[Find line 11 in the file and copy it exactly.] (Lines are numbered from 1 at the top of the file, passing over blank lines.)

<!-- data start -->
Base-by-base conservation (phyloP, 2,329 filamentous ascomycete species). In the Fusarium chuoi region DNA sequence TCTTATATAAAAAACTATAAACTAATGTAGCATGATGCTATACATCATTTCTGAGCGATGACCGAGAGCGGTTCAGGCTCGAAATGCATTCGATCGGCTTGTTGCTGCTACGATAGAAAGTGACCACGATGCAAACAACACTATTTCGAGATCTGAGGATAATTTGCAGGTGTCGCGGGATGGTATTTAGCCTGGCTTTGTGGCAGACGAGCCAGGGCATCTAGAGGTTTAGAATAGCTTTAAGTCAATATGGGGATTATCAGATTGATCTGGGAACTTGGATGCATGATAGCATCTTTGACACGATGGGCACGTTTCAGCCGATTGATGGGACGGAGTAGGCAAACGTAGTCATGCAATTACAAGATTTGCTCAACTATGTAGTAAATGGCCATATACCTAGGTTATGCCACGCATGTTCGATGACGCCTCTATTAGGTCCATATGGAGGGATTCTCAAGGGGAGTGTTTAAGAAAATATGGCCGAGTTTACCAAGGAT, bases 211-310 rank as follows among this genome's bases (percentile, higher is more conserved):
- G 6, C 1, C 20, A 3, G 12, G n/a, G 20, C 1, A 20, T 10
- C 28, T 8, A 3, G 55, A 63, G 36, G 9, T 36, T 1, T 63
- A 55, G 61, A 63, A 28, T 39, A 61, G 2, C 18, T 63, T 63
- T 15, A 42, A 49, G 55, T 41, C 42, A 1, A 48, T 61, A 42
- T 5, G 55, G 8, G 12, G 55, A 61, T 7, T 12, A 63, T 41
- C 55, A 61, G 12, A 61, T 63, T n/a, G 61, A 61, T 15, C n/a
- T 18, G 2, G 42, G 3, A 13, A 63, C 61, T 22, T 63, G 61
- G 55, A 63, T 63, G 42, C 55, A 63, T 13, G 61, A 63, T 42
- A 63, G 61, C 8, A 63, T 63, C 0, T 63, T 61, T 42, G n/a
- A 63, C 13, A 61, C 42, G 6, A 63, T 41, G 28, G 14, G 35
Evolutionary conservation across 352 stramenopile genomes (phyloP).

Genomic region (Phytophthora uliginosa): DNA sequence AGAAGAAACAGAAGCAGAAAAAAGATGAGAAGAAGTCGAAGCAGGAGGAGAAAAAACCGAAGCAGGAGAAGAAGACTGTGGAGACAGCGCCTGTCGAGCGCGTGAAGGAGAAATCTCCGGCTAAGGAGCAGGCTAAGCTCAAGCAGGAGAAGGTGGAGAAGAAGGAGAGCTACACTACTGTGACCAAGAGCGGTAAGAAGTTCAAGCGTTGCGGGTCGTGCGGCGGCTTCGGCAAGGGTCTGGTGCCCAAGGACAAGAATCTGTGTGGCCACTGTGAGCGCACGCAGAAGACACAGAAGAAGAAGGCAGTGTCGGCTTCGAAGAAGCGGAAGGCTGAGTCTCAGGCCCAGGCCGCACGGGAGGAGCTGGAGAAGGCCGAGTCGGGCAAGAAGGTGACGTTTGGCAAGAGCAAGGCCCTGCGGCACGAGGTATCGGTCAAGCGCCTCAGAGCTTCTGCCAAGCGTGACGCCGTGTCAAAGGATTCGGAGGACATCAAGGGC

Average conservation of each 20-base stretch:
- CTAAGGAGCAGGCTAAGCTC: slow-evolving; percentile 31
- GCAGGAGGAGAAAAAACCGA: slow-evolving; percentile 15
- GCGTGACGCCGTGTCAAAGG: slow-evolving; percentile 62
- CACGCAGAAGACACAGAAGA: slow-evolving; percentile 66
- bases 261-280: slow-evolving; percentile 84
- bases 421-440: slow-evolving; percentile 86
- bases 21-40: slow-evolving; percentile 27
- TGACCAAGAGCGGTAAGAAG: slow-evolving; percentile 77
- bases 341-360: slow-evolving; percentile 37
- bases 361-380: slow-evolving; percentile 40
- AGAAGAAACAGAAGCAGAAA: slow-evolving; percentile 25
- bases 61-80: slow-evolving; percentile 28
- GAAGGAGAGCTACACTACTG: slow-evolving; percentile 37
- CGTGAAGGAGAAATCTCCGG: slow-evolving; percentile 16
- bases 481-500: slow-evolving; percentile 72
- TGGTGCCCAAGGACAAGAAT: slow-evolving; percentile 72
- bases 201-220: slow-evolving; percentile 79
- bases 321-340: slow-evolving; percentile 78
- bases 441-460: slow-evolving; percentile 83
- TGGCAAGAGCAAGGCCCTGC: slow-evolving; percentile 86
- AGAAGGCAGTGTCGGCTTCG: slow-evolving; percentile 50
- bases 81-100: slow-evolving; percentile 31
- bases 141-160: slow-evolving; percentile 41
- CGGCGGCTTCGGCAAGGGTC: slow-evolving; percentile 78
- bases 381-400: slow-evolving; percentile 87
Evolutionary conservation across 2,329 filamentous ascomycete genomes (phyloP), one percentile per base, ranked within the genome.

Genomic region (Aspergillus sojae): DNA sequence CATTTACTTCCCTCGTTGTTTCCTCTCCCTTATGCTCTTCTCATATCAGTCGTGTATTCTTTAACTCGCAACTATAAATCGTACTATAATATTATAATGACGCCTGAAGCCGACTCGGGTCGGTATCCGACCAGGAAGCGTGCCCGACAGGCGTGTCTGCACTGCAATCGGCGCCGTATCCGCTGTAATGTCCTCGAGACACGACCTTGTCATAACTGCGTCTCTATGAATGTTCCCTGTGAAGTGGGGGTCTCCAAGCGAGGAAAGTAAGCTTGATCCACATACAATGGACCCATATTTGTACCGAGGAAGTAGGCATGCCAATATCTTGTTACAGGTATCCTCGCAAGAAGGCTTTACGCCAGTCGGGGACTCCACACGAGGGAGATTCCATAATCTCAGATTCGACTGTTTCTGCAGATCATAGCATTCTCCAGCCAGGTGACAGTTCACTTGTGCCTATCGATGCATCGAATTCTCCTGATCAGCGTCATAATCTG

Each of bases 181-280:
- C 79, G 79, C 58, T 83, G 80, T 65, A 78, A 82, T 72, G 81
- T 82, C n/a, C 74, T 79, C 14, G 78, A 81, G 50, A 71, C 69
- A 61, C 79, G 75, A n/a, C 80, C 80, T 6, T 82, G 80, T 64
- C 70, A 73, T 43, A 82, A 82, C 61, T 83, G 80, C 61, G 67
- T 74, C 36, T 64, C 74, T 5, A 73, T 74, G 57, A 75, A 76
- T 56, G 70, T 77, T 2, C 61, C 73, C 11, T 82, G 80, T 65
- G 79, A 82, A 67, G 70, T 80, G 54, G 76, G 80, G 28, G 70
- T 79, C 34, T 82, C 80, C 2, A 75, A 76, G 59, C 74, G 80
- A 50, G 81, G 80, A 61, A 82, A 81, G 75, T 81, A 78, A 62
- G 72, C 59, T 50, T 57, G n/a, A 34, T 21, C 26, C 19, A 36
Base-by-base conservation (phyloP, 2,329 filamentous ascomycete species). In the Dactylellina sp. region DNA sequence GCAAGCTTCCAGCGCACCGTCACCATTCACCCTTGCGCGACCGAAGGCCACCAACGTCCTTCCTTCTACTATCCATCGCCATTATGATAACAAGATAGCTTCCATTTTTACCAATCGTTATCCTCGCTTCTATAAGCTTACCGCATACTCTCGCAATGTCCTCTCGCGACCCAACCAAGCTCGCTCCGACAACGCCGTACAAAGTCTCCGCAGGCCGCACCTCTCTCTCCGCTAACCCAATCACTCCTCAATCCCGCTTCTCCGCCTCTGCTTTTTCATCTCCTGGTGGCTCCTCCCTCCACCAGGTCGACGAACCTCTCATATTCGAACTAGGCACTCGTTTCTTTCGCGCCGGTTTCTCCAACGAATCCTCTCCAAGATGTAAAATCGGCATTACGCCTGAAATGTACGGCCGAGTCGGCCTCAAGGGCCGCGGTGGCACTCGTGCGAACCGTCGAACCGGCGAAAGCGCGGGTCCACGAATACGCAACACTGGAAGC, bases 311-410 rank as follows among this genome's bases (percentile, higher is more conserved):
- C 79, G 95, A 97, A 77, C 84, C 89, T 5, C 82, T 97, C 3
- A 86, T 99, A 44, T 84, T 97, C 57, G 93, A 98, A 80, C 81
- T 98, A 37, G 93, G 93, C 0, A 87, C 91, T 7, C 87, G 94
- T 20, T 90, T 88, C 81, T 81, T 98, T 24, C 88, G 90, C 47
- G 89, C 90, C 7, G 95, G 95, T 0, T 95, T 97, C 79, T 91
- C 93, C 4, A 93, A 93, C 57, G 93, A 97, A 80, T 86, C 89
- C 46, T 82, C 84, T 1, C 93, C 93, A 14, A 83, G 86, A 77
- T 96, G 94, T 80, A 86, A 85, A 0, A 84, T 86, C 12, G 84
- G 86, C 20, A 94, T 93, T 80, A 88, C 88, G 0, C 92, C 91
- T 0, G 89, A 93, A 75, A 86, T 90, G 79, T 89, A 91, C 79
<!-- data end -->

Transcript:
- A 63, C 13, A 61, C 42, G 6, A 63, T 41, G 28, G 14, G 35